July 30, 2004
GDP Growth Comes Down to Earth
The consumer giveth and the consumer taketh away. That’s the big story in the eagerly anticipated second quarter snapshot of the national economy provided in the Bureau of Economic Analysis’s data release on Gross Domestic Product. After so many quarters of breathing life into an otherwise moribund economy, consumers put their feet up in the spring and early summer and let the other sectors do the heavy lifting.
As a result, the pace of growth in the overall economy slipped to a 3.0 percent annual rate in the second quarter, lower than some analysts had anticipated. In ordinary times, that news would still be welcome – indeed, the post-World War II average for economic growth in the national economy is just a few tenths of a percentage point higher than that mark. But in the rarified air of a fractious presidential election year, anything short of explosive growth is sure to be depicted as disappointing by some.
Consumers had their hands full just to keep from falling back in the second quarter. The big culprit was a spike in prices – led by increases in energy products – that sapped their purchasing power. The anemic 1.0 percent rise in consumer spending during the April – June period was the worst single quarter performance since the onset of the recession. Spending on both durables andnon-durable goods declined in inflation-corrected terms, and only a 2.3 percent rise in spending by consumers on services kept overall spending afloat.
If you’ve got a knack for numbers you can probably figure the rest of the report out. With two thirds of the economic pie struggling to grow at 1.0 percent, the other sectors had to turn in strong performances to produce GDP growth of 3.0 percent. And they certainly did. Business spendingenjoyed its fourth consecutive quarter of double digit growth, led by a strong rebound in spending on equipment and software, and a continued boom in residential housing. The weak dollar helped fuel an acceleration inexports, which galloped ahead at a 13.2 percent pace. And state and local government spending managed to grow for the first time in six months.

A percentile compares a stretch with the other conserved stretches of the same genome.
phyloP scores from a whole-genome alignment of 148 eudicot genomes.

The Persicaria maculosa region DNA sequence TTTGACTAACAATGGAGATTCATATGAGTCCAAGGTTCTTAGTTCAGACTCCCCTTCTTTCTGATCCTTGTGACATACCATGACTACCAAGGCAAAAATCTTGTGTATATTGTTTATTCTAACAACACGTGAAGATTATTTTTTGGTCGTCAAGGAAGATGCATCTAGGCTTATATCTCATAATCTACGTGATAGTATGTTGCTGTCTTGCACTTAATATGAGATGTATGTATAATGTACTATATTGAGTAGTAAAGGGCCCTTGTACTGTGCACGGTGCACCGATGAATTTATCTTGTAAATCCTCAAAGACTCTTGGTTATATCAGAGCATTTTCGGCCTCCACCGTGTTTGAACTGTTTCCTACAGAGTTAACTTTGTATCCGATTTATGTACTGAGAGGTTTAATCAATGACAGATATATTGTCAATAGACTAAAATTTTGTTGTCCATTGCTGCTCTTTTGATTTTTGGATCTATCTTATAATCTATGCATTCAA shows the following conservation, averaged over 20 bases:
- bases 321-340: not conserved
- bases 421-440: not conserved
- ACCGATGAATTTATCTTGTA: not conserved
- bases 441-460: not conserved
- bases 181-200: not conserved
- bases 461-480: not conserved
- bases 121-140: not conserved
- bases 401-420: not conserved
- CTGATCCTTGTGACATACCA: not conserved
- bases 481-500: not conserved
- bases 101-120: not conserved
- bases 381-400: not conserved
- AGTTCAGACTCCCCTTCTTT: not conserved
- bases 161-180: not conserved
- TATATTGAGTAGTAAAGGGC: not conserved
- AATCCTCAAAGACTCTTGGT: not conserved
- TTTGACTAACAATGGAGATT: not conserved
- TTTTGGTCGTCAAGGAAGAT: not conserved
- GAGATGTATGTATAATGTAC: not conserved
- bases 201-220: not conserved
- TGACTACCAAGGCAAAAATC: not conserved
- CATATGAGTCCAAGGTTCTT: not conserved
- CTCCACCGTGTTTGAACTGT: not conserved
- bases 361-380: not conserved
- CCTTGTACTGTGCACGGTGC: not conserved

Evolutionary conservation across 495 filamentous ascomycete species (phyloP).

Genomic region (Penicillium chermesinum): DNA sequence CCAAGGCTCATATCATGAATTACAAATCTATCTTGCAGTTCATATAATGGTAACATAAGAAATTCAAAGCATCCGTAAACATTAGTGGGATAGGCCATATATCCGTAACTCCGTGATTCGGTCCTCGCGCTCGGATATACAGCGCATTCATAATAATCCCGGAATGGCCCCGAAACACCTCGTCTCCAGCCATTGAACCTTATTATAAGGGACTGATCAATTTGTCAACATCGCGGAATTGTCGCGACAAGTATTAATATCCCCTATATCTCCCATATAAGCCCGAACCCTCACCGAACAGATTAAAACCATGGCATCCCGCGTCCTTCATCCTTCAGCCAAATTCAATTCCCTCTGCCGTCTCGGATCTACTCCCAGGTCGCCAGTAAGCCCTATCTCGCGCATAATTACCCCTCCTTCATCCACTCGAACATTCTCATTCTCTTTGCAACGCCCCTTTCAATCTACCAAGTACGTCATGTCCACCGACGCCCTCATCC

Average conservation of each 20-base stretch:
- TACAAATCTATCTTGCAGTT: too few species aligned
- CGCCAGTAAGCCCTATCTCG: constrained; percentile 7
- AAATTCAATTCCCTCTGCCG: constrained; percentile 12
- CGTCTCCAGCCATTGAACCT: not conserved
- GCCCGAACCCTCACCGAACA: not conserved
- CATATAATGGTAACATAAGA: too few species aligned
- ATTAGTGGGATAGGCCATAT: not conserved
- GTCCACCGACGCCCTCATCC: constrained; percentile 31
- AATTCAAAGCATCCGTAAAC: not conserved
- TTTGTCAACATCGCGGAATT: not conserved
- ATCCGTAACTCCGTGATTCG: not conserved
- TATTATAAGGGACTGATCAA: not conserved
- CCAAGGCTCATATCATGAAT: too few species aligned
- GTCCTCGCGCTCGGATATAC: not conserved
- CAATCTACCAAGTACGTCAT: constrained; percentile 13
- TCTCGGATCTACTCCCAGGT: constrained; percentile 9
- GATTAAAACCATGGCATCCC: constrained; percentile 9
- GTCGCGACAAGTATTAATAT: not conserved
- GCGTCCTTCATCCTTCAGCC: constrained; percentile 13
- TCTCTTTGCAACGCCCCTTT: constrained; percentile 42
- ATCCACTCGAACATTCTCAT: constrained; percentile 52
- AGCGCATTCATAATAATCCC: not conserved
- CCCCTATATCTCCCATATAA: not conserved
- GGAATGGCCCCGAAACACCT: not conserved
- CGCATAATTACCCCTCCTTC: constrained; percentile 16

But the big story in the GDP release is sure to be the deceleration in the U.S. economy as we hit the mid-point of the year. That slowdown in growth – which is not a downturn in the economy itself – was magnified by the substantial revisions to the last three years of GDP data made by the BEA, which were released together with the preliminary second quarter information. The BEA figures now put first quarter growth at 4.5 percent, up from its older estimate of 3.9 percent.
As seen through the lens of the 1980’s, the pattern of growth depicted in the GDP release would seem to be bad news for the state of Indiana. Conventional wisdom told us that falling spending on durables like cars and appliances and high gasoline prices were a recipe for disaster here.
But as a political consultant recently opined, there’s not much wisdom in conventional wisdom these days. Indiana’s economy, like many other Midwest states, suffered some painful setbacks in a recession that saw healthy car sales and stable gas prices. We learned then, just as we will continue to learn in the months ahead, that spending by businesses on capital goods is every bit as important as the auto industry in keeping the lights on for the state economy. And in those corners of the economy, the news continues to be good.
Those who study recessions and recoveries know that consumer spending cannot run forever at the edge of the envelope. And in a second quarter where households took a breather from their spendthrift ways, it can only be said that the rest of the economy didn’t do too badly taking up the slack.
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